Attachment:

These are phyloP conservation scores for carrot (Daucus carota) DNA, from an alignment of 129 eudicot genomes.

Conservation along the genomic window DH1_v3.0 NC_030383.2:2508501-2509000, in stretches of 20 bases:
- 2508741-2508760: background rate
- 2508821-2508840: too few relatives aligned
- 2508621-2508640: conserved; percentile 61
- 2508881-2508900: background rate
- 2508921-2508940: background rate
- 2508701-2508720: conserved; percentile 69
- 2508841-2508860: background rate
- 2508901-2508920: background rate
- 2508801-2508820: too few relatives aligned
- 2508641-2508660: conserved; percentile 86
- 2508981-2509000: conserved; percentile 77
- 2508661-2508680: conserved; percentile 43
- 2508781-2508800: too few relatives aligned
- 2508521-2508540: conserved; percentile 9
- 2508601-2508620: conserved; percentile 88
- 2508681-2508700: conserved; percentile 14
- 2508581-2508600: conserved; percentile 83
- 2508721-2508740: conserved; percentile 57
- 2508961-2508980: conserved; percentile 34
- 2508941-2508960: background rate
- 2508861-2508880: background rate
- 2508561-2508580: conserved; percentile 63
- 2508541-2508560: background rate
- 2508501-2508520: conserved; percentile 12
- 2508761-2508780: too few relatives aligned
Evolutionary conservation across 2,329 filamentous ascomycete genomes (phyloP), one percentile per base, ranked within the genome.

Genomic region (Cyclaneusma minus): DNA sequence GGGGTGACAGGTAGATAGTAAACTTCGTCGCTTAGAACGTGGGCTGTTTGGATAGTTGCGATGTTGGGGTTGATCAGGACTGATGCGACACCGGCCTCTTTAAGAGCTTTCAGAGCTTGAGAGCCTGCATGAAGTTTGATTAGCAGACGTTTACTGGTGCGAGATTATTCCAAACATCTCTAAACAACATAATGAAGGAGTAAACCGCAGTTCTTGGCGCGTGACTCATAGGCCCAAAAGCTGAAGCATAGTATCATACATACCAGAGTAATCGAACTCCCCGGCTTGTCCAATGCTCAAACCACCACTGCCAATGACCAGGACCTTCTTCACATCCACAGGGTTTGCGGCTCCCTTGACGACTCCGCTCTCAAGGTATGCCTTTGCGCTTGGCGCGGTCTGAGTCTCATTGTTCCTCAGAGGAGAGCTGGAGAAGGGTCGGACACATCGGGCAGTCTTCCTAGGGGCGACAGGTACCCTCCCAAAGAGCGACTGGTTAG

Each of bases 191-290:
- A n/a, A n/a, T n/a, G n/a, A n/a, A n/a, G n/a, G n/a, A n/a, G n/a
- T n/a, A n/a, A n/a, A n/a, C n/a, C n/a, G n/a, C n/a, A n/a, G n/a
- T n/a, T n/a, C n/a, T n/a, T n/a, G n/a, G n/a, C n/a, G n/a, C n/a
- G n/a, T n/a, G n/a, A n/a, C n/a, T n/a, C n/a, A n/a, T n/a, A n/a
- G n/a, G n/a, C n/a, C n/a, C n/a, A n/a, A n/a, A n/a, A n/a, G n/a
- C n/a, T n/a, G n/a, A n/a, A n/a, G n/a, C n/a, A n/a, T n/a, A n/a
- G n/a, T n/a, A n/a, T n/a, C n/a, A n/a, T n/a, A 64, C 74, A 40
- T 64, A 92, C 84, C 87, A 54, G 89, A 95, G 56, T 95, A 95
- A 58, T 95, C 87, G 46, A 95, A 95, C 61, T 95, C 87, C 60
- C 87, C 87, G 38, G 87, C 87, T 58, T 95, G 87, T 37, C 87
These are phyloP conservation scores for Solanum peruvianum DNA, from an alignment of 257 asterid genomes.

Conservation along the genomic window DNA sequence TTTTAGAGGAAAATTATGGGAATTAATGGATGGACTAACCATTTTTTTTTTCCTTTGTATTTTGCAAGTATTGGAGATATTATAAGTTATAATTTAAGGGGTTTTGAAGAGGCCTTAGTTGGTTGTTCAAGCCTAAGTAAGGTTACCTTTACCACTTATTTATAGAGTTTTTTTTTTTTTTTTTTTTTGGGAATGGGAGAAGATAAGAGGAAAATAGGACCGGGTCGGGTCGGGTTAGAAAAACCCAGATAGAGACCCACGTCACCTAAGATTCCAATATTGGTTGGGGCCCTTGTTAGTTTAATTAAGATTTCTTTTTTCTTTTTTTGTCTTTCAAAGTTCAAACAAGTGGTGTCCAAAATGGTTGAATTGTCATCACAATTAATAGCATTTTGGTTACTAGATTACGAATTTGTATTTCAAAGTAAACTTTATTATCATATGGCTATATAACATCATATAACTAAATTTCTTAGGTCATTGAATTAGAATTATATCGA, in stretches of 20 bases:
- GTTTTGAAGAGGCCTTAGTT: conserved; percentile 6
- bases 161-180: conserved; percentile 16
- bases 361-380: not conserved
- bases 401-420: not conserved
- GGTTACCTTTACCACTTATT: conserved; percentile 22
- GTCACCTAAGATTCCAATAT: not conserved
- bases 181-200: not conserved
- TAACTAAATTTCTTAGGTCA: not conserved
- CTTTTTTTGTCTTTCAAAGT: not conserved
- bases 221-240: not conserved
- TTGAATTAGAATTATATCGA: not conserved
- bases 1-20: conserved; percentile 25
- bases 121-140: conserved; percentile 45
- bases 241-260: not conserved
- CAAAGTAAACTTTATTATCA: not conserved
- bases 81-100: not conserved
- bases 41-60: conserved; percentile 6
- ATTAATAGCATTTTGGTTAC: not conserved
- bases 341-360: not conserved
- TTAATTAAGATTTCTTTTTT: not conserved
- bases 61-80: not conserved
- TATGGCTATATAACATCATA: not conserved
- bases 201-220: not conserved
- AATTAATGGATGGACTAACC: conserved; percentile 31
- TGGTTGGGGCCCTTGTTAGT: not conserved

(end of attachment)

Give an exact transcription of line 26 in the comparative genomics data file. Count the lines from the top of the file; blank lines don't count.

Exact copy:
- 2508501-2508520: conserved; percentile 12